Do you have any idea how your cat is with dogs? have you had friends or family with a dog over? how did that go?

What is the lay out of your current home? is there a way to for your cat to get away from the dog? or is it a completely open plan without door ways/rooms etc that could be blocked off with baby gates. Even if you have the more open floor plan, is there ways to change up how furniture is arranged or get several cat trees type additions so you can have a place to go away from the dog.

Basically my 2 cents...before you even worry about what breed or how to introduce your cat and a new dog, you need to be really thinking and looking at these and possible other factors.

only then would I be looking into breed and how to introduce them. But remember, and never forget. At the end of the day, we can do all the prep work, check all the boxes, and have the worlds best plan.... the dog will be who he/she is and the cat will be who he/she is and there is always the chance you can never achieved a relaxed all is well co-existence between the too. you must be ready for that. Even if it does work out, it will not be overnight. it will most likely take time and some dedicated training. So the last piece is how much dog training experience do you have. this is a bit more than sit/down type training. how much do you enjoy dog training, because the less you enjoy it, the less likely you will do the work, the less likely a desired outcome.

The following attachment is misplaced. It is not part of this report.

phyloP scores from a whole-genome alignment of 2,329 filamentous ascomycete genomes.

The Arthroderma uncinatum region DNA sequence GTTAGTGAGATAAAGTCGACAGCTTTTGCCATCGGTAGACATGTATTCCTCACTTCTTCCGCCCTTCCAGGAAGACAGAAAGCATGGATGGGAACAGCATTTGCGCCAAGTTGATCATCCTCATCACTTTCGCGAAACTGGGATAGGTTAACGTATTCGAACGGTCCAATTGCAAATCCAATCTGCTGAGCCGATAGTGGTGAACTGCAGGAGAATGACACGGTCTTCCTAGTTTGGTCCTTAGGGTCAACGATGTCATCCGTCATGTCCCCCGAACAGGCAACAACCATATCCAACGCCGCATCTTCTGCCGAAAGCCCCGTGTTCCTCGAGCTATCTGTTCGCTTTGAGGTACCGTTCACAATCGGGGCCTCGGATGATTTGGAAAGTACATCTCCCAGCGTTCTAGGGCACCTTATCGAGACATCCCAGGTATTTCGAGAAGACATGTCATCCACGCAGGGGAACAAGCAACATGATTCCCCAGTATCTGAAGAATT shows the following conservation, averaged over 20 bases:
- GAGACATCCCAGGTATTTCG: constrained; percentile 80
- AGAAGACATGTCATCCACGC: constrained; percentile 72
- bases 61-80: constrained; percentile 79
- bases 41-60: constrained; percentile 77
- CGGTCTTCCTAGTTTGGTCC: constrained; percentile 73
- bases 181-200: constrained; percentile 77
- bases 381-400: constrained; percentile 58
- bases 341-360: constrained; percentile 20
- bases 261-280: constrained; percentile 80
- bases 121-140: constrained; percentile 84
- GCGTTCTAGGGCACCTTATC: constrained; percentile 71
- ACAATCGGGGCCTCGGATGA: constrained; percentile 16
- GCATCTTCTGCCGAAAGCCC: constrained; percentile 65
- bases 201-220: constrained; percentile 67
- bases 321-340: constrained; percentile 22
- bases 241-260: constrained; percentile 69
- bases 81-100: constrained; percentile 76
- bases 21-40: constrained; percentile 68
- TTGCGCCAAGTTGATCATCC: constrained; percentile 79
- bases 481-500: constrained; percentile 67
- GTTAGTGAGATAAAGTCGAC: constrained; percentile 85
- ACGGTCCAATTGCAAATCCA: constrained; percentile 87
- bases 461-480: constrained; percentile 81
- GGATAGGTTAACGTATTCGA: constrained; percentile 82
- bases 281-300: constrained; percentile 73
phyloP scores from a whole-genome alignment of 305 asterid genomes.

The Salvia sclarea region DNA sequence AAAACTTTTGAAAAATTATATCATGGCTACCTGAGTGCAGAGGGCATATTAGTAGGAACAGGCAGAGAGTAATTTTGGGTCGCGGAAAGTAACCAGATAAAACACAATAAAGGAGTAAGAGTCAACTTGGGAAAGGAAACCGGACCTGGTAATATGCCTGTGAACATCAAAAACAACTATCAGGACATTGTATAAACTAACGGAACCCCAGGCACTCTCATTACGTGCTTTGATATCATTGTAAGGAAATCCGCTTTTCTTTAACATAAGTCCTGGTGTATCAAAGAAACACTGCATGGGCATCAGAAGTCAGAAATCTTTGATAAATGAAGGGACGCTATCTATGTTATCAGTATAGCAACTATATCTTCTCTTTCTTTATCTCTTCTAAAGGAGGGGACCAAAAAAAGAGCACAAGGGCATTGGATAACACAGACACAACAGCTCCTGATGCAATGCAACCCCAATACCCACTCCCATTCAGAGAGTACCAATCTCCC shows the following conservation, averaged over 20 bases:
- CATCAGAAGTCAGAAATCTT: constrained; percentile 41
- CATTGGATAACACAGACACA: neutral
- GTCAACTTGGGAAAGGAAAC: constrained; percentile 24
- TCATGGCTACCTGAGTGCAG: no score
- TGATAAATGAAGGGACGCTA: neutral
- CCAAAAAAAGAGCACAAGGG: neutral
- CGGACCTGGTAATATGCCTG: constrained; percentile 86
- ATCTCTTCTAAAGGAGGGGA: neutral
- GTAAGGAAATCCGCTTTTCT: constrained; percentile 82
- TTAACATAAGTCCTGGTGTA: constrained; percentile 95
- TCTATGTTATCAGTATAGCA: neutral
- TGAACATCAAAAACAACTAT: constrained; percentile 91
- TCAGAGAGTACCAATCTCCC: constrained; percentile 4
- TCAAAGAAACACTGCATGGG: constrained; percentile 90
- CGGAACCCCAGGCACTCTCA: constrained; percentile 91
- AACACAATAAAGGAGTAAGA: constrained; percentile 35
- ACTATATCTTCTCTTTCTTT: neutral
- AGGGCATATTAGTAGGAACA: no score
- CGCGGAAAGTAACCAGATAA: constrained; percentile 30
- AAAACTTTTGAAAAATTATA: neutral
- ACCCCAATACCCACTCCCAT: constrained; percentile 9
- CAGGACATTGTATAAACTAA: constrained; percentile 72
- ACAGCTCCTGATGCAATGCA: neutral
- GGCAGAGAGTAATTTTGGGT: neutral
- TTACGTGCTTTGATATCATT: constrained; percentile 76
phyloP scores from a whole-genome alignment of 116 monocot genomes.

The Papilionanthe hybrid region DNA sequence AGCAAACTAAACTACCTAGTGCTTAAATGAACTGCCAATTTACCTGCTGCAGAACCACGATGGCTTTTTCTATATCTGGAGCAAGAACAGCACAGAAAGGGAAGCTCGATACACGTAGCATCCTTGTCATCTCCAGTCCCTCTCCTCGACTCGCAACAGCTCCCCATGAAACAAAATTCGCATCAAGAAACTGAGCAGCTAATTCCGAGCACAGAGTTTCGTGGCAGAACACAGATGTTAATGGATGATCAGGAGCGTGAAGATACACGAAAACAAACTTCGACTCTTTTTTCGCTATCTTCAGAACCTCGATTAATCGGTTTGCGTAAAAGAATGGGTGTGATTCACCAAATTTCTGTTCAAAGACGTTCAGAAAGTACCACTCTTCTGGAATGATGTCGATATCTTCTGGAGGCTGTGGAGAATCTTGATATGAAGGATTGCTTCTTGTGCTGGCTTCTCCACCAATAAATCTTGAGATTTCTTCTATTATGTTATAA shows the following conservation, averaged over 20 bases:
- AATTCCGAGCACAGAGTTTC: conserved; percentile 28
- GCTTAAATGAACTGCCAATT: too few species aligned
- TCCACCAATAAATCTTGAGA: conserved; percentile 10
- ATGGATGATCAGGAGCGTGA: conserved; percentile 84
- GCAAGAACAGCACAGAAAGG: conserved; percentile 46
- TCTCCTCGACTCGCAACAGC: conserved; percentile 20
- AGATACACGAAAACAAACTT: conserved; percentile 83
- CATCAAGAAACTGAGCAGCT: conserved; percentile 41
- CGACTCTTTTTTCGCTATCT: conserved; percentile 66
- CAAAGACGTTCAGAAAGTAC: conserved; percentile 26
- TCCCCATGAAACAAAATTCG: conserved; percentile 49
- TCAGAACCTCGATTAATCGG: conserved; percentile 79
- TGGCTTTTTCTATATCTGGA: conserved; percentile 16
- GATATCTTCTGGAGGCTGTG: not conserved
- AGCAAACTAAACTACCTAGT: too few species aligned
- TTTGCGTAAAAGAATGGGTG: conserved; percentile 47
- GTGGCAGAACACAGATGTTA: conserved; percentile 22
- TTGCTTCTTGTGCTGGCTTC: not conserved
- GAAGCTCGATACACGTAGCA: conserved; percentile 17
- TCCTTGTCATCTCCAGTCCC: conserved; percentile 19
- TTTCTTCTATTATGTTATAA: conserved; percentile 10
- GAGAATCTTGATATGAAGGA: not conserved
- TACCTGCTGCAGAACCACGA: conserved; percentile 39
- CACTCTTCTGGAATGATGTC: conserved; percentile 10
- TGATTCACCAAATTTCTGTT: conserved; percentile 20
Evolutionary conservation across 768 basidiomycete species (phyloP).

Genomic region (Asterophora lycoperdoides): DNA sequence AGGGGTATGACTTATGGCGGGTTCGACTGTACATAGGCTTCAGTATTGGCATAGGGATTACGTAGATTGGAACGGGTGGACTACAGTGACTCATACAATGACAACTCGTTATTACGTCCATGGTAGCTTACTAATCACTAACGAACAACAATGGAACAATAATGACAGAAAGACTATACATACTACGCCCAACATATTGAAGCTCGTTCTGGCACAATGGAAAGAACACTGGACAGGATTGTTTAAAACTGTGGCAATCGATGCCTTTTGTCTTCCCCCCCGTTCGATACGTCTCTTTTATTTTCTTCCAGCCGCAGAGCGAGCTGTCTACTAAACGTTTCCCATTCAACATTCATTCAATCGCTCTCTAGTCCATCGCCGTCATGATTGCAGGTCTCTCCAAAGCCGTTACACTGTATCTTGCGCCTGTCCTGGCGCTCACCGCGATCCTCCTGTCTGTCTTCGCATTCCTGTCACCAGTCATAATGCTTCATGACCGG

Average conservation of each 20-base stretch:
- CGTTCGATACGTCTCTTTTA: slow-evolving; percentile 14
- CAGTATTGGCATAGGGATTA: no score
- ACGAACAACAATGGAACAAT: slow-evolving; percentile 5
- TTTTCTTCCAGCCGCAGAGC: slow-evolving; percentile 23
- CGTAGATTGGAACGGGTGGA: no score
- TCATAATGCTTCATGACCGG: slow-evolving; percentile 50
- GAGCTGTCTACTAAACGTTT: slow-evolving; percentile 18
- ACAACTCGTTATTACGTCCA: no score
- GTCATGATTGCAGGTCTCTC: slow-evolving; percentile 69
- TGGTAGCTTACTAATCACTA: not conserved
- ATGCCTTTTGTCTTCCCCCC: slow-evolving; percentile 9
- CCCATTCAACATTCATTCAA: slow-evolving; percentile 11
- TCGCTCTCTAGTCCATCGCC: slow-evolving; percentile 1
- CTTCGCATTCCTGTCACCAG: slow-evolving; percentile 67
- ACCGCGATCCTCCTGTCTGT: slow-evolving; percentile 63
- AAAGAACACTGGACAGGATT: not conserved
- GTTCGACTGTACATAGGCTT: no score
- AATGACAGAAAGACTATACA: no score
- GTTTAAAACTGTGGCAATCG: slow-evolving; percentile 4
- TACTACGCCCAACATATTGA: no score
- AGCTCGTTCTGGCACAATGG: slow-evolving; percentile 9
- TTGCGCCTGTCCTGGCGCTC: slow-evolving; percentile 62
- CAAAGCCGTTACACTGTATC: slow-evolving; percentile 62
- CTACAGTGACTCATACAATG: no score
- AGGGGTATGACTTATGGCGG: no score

So defiantly some things to think about. I can't tell you how many times I get this and the people involved are sad after the fact that their relationship with their cat changes and the cat ends up living in a room etc. they become torn between their love and responsibility to the cat and the dog. it can be very stressful.

I bring all these "negatives" and "downer" questions up because it is easy to get caught up in the desire and excitement of getting a new dog or flip it around adding a cat to the house with a dog. In the process, loose sight of the existing animals well being. it is possible for a dog and cat to live together successful, it happens. But unsuccessful coexistence happens a lot too.